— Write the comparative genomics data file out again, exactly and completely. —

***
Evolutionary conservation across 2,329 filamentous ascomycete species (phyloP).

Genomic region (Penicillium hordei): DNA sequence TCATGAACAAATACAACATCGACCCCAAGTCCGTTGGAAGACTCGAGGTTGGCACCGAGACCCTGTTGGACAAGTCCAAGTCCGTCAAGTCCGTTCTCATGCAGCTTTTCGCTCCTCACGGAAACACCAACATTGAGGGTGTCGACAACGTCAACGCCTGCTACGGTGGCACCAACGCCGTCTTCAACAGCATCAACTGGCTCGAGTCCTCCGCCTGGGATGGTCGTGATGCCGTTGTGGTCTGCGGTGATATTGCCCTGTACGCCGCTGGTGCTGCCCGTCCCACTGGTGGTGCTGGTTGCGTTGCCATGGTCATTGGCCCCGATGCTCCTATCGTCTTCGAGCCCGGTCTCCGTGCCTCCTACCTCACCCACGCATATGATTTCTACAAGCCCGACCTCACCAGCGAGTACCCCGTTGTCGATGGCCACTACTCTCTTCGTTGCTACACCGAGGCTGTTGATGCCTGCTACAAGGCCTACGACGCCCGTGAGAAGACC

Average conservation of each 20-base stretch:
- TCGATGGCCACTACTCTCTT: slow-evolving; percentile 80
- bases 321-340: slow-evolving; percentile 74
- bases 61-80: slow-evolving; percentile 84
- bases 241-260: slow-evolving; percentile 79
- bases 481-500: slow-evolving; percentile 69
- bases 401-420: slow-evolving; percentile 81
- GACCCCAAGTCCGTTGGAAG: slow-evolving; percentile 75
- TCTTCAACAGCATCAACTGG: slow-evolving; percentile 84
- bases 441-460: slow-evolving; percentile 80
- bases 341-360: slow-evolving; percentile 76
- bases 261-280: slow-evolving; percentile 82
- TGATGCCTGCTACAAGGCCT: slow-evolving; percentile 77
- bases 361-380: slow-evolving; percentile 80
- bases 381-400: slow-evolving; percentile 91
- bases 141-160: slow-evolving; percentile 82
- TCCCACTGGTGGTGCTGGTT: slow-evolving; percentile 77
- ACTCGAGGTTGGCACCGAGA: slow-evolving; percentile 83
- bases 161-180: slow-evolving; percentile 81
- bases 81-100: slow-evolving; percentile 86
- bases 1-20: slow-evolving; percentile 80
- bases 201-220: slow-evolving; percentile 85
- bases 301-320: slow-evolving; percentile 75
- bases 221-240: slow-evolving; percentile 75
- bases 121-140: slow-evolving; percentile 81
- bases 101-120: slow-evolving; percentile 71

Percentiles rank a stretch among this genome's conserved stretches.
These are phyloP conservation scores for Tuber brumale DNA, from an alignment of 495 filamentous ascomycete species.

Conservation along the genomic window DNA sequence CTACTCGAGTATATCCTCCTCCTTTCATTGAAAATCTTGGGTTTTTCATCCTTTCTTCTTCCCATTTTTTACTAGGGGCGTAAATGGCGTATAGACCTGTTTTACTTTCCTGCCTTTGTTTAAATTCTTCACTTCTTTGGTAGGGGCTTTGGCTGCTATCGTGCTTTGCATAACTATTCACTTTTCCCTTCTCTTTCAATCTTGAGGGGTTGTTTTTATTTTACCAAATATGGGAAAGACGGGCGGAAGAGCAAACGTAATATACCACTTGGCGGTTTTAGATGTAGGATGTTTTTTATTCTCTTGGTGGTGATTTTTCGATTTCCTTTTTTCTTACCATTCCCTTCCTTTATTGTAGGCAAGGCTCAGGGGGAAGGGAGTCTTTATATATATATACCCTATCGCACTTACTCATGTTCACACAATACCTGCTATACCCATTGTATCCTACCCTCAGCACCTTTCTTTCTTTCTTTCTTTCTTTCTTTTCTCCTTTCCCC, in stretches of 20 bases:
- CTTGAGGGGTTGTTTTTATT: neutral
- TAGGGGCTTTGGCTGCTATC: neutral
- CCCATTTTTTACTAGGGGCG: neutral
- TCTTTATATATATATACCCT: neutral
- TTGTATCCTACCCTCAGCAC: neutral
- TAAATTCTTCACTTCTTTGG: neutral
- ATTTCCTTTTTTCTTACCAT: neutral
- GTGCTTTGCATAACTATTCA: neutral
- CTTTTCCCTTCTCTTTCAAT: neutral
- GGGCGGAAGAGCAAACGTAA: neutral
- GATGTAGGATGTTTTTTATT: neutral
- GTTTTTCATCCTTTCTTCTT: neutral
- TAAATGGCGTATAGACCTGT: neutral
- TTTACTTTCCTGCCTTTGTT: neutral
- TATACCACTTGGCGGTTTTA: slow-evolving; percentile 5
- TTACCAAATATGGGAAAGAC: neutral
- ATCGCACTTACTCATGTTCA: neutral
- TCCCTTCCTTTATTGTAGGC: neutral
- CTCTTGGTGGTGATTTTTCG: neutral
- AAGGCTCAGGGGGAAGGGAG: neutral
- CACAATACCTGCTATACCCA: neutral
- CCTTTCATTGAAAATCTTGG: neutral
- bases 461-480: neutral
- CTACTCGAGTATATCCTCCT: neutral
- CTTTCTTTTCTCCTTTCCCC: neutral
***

Evolutionary conservation across 2,329 filamentous ascomycete species (phyloP).

Genomic region (Penicillium hordei): DNA sequence TCATGAACAAATACAACATCGACCCCAAGTCCGTTGGAAGACTCGAGGTTGGCACCGAGACCCTGTTGGACAAGTCCAAGTCCGTCAAGTCCGTTCTCATGCAGCTTTTCGCTCCTCACGGAAACACCAACATTGAGGGTGTCGACAACGTCAACGCCTGCTACGGTGGCACCAACGCCGTCTTCAACAGCATCAACTGGCTCGAGTCCTCCGCCTGGGATGGTCGTGATGCCGTTGTGGTCTGCGGTGATATTGCCCTGTACGCCGCTGGTGCTGCCCGTCCCACTGGTGGTGCTGGTTGCGTTGCCATGGTCATTGGCCCCGATGCTCCTATCGTCTTCGAGCCCGGTCTCCGTGCCTCCTACCTCACCCACGCATATGATTTCTACAAGCCCGACCTCACCAGCGAGTACCCCGTTGTCGATGGCCACTACTCTCTTCGTTGCTACACCGAGGCTGTTGATGCCTGCTACAAGGCCTACGACGCCCGTGAGAAGACC

Average conservation of each 20-base stretch:
- TCGATGGCCACTACTCTCTT: slow-evolving; percentile 80
- bases 321-340: slow-evolving; percentile 74
- bases 61-80: slow-evolving; percentile 84
- bases 241-260: slow-evolving; percentile 79
- bases 481-500: slow-evolving; percentile 69
- bases 401-420: slow-evolving; percentile 81
- GACCCCAAGTCCGTTGGAAG: slow-evolving; percentile 75
- TCTTCAACAGCATCAACTGG: slow-evolving; percentile 84
- bases 441-460: slow-evolving; percentile 80
- bases 341-360: slow-evolving; percentile 76
- bases 261-280: slow-evolving; percentile 82
- TGATGCCTGCTACAAGGCCT: slow-evolving; percentile 77
- bases 361-380: slow-evolving; percentile 80
- bases 381-400: slow-evolving; percentile 91
- bases 141-160: slow-evolving; percentile 82
- TCCCACTGGTGGTGCTGGTT: slow-evolving; percentile 77
- ACTCGAGGTTGGCACCGAGA: slow-evolving; percentile 83
- bases 161-180: slow-evolving; percentile 81
- bases 81-100: slow-evolving; percentile 86
- bases 1-20: slow-evolving; percentile 80
- bases 201-220: slow-evolving; percentile 85
- bases 301-320: slow-evolving; percentile 75
- bases 221-240: slow-evolving; percentile 75
- bases 121-140: slow-evolving; percentile 81
- bases 101-120: slow-evolving; percentile 71

Percentiles rank a stretch among this genome's conserved stretches.
These are phyloP conservation scores for Tuber brumale DNA, from an alignment of 495 filamentous ascomycete species.

Conservation along the genomic window DNA sequence CTACTCGAGTATATCCTCCTCCTTTCATTGAAAATCTTGGGTTTTTCATCCTTTCTTCTTCCCATTTTTTACTAGGGGCGTAAATGGCGTATAGACCTGTTTTACTTTCCTGCCTTTGTTTAAATTCTTCACTTCTTTGGTAGGGGCTTTGGCTGCTATCGTGCTTTGCATAACTATTCACTTTTCCCTTCTCTTTCAATCTTGAGGGGTTGTTTTTATTTTACCAAATATGGGAAAGACGGGCGGAAGAGCAAACGTAATATACCACTTGGCGGTTTTAGATGTAGGATGTTTTTTATTCTCTTGGTGGTGATTTTTCGATTTCCTTTTTTCTTACCATTCCCTTCCTTTATTGTAGGCAAGGCTCAGGGGGAAGGGAGTCTTTATATATATATACCCTATCGCACTTACTCATGTTCACACAATACCTGCTATACCCATTGTATCCTACCCTCAGCACCTTTCTTTCTTTCTTTCTTTCTTTCTTTTCTCCTTTCCCC, in stretches of 20 bases:
- CTTGAGGGGTTGTTTTTATT: neutral
- TAGGGGCTTTGGCTGCTATC: neutral
- CCCATTTTTTACTAGGGGCG: neutral
- TCTTTATATATATATACCCT: neutral
- TTGTATCCTACCCTCAGCAC: neutral
- TAAATTCTTCACTTCTTTGG: neutral
- ATTTCCTTTTTTCTTACCAT: neutral
- GTGCTTTGCATAACTATTCA: neutral
- CTTTTCCCTTCTCTTTCAAT: neutral
- GGGCGGAAGAGCAAACGTAA: neutral
- GATGTAGGATGTTTTTTATT: neutral
- GTTTTTCATCCTTTCTTCTT: neutral
- TAAATGGCGTATAGACCTGT: neutral
- TTTACTTTCCTGCCTTTGTT: neutral
- TATACCACTTGGCGGTTTTA: slow-evolving; percentile 5
- TTACCAAATATGGGAAAGAC: neutral
- ATCGCACTTACTCATGTTCA: neutral
- TCCCTTCCTTTATTGTAGGC: neutral
- CTCTTGGTGGTGATTTTTCG: neutral
- AAGGCTCAGGGGGAAGGGAG: neutral
- CACAATACCTGCTATACCCA: neutral
- CCTTTCATTGAAAATCTTGG: neutral
- bases 461-480: neutral
- CTACTCGAGTATATCCTCCT: neutral
- CTTTCTTTTCTCCTTTCCCC: neutral